I’ve been on the road for a few days, but I’m back now. If you’ll allow me some room, consider my next three columns–Friday, Saturday and Monday–as just one long piece, as I get caught up on a lot of the things I’ve been wanting to write about. I’m done traveling through the end of the regular season, so I will be back to a regular writing schedule starting Monday.

Sometimes, a close baseball game is a taut pitchers’ duel between two good teams fighting hard to win. The opposite of that idea was on display in Wednesday’s Cubs/Brewers game. I can’t remember watching a game and being more disappointed in the general level of effort. The game, which started after a rain delay of and hour and 45 minutes, probably never should have been played if the two teams cared so little.

Ned Yost, for one, decided that the way to stop a seven-game losing streak and avert a sweep was to play all of his bad players. His lineup wasn’t fit for September. It might not have been fit for March:

Scott Podsednik, CF
Trent Durrington, 3B
Craig Counsell, SS
Brady Clark, RF
Chris Magruder, LF
Bill Hall, SS
Russell Branyan, 1B
Chad Moeller, C
Doug Davis, P

Let’s see…five of those players have been in the minor leagues this season. Of the others, the #3 hitter is a career .264/.348/.348 hitter who was batting .254/.348/.333 in ’04 coming into the game. The leadoff man has the job because he had a career year last season; his .316 OBP in ’04 certainly doesn’t justify the two-year contract extension he signed in May. The #8 hitter is the non-hitting catcher. The pitcher, while a favorite of mine, is about a year removed from the waiver wire.

I’m sure the Giants and Padres would love to see their opponents run out lineups like that the rest of the way. (Actually, given the way in which the Mets have lain down for the Padres this week, maybe that’s a bad example. I digress.)

On days like this, Yost should try to get Brooks Kieschnick into the lineup. (Note: this doesn’t specifically apply to Wednesday’s game, as Kieschnick is on the DL.) Kieschnick is at least the Brewers’ fourth- or fifth-best hitter, and there’s no tactical reason not to use him as the left fielder. If it turns out that you need his right arm on the mound, you can put Chris Magruder in the game just as easily as you can start him, and having Kieschnick in the lineup makes the Brewers that much more competitive. He’s been used just three times in left in two seasons as a Brewer, not once in 2004. Getting him out there more often would be one of those small things they could do to help themselves.

Beyond Yost’s lineup construction, the game was played with all the enthusiasm of a teenager forced to attend a Peter, Paul and Mary concert with his parents. Seventy-two batters came to the plate in this game, and 26 swung at the first pitch. I was watching the game on television, and I honestly thought that percentage would be much higher. I kept thinking that I hadn’t seen two teams just give away so many at-bats in one game. I’m sure that Greg Maddux and Doug Davis contributed to the aggressiveness, throwing a lot of strikes to the hitters who took the first offering. Over the last few innings, the pace picked up considerably; seven of the last eight Brewers to bat hacked at the first pitch they saw, helping Maddux to a four-pitch eighth inning. At one point, I’m pretty sure I saw Craig Counsell turn to home-plate umpire Angel Hernandez and ask, “I’m getting paid in cash, right?”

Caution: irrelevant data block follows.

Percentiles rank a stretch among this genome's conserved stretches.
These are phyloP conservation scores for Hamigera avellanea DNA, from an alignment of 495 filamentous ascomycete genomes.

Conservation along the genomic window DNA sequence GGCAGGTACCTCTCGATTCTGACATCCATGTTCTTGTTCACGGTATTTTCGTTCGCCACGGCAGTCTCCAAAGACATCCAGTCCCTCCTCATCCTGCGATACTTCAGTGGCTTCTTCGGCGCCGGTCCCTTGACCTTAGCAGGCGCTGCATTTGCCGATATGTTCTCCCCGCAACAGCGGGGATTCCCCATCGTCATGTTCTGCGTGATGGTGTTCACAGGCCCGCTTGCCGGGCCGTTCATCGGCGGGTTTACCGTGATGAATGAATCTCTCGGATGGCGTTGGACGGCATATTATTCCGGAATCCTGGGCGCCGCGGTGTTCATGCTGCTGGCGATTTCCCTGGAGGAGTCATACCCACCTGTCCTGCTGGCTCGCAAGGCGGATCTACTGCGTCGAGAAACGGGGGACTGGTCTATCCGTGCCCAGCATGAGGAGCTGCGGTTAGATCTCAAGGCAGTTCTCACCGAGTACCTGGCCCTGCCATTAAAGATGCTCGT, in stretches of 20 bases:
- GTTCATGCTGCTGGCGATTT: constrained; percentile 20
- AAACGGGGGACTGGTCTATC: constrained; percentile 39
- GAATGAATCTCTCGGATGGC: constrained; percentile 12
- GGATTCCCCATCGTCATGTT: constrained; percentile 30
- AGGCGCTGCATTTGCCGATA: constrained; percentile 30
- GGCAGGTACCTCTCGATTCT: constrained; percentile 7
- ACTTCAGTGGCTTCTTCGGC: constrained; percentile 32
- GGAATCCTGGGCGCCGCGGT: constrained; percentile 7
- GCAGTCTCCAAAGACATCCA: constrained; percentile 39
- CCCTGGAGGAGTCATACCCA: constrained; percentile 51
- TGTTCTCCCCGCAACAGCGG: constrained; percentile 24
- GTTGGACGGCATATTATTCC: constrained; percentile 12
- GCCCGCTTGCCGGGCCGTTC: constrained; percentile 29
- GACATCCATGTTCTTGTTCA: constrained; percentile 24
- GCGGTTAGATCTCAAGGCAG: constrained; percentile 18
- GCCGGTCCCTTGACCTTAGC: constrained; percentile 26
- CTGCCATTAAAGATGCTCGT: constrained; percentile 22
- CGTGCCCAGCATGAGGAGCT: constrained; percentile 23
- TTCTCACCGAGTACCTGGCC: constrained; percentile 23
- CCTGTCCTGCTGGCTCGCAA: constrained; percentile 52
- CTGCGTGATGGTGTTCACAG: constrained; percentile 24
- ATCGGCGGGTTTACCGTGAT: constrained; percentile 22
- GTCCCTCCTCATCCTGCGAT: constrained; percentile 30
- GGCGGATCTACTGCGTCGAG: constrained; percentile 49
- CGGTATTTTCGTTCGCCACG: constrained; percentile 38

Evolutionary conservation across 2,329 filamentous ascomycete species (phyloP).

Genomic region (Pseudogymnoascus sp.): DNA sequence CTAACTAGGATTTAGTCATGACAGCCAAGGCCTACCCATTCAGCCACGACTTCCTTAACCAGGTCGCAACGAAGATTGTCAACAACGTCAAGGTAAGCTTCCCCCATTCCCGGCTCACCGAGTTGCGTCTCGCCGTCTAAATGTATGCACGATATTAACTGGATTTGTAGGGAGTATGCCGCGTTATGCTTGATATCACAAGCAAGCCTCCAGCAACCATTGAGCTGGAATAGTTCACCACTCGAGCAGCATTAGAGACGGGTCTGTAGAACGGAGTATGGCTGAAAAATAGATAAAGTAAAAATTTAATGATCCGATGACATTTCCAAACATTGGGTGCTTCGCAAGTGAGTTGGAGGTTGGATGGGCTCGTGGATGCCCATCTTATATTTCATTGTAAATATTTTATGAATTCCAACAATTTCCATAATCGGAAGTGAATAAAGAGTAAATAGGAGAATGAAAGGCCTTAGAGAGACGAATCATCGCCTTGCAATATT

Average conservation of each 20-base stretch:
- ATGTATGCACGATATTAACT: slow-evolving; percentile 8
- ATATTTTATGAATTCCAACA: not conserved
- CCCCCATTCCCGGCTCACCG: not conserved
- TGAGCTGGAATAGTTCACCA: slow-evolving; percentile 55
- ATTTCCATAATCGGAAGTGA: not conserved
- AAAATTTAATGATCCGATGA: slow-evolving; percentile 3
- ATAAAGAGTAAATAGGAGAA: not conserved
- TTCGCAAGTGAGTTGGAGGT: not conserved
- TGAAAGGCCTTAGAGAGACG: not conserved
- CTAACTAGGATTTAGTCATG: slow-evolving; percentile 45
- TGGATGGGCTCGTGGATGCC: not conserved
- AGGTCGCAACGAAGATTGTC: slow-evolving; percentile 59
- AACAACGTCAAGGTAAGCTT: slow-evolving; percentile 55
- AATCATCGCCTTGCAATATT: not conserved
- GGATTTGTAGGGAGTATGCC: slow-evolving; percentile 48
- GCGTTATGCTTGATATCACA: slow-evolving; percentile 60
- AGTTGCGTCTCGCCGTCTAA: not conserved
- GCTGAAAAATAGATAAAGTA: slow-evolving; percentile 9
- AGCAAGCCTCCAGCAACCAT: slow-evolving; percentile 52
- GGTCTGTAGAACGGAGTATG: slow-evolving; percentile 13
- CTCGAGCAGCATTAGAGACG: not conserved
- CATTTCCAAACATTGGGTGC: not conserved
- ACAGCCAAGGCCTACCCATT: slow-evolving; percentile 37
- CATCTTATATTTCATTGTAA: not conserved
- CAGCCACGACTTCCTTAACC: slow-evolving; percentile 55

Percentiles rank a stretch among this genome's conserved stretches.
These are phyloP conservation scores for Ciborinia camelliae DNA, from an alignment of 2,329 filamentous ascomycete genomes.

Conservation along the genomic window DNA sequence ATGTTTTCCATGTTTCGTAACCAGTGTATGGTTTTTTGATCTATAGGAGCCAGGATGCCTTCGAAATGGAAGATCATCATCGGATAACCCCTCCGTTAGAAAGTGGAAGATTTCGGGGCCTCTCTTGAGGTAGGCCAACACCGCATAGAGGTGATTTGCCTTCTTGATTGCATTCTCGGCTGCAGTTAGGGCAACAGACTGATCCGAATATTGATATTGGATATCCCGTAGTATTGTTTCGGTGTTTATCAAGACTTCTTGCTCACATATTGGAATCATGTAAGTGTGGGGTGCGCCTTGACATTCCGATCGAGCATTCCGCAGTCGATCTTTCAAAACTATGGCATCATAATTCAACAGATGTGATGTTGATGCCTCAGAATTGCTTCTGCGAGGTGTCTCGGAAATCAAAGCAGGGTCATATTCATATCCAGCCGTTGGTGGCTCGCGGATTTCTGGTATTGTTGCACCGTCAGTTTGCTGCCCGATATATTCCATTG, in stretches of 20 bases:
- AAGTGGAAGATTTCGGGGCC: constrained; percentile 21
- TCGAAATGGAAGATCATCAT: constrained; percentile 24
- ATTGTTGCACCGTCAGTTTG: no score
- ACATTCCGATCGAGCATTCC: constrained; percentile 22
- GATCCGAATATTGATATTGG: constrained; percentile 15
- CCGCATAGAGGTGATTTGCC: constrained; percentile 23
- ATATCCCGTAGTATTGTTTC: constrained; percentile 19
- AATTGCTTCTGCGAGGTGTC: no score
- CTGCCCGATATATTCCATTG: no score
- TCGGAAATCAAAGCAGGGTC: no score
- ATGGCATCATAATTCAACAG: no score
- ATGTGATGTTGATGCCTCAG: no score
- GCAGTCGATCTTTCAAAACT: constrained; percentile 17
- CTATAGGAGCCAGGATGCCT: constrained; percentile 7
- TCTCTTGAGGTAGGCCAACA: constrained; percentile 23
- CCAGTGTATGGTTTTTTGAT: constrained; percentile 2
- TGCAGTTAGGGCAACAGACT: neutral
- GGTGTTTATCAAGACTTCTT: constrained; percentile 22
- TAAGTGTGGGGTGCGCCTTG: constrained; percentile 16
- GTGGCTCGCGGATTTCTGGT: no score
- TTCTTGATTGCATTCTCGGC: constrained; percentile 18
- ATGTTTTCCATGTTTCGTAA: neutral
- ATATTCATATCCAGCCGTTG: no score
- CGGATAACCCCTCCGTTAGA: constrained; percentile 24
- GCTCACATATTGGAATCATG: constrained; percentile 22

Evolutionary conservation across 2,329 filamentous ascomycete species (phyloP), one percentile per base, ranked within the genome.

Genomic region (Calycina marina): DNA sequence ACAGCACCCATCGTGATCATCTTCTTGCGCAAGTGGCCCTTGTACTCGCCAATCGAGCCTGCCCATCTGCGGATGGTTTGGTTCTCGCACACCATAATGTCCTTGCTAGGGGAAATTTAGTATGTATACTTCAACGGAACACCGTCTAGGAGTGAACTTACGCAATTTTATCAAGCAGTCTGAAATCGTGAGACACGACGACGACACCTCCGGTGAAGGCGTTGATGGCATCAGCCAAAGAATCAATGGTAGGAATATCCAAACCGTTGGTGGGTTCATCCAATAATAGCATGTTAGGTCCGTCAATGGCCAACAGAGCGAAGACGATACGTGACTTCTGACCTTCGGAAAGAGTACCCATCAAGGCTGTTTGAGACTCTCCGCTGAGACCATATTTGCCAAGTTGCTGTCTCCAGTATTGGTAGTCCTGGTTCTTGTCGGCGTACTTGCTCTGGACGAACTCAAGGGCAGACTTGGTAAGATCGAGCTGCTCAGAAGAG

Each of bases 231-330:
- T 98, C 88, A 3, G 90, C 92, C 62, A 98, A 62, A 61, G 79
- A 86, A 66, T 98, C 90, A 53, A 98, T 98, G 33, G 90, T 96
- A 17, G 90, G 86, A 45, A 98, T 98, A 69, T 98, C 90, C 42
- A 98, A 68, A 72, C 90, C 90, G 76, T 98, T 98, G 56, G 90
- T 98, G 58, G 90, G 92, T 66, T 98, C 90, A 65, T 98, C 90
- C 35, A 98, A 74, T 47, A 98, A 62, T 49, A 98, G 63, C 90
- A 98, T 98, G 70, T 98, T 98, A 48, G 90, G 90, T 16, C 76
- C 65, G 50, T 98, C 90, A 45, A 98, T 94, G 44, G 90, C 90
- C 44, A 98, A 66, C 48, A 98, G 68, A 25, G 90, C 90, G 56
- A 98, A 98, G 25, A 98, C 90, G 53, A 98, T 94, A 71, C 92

I’ll concede that there’s a subjective element here, and that what I saw may not translate well to your screen. It was just one of those things I found offensive as a baseball fan. In a season of 2,400-odd games, I’m sure this wasn’t the only one that was played without a sense of urgency for anything but the post-game spread, but given that the outcome mattered not only to one of the participants, but to at least two other teams fighting for a playoff spot, I was disappointed by how little the Brewers put into the game.

I can get myself into trouble this way, but I think that it’s instructive, in evaluating managers, to look at how their teams approach the season when all hope is lost. I have a lot of problems with Lloyd McClendon’s decision-making, but I can honestly say that I don’t think the Pirates have mailed in many games under his stewardship. The Devil Rays and the Expos, postseason hopes long gone, always seem to play hard. On the other hand, teams like the White Sox, Diamondbacks, Mets and Rockies always seem like candidates to be blown out at any moment, and not just because the talent isn’t there. There’s an apathy that shows in their play, a lack of concern for the outcome of an at-bat, an inning or a game.

I tend to stay away from evaluating intangibles, things I can’t measure, because the informed-outsider vantage point is a poor one from which to do so. However, I do think it’s possible to get some idea of effort by watching the games, and that a team’s effort level–not hustle, but effort–can be evaluated in both objective and subjective ways.

The Brewers didn’t show up on Wednesday afternoon, and that reflects poorly on Yost.

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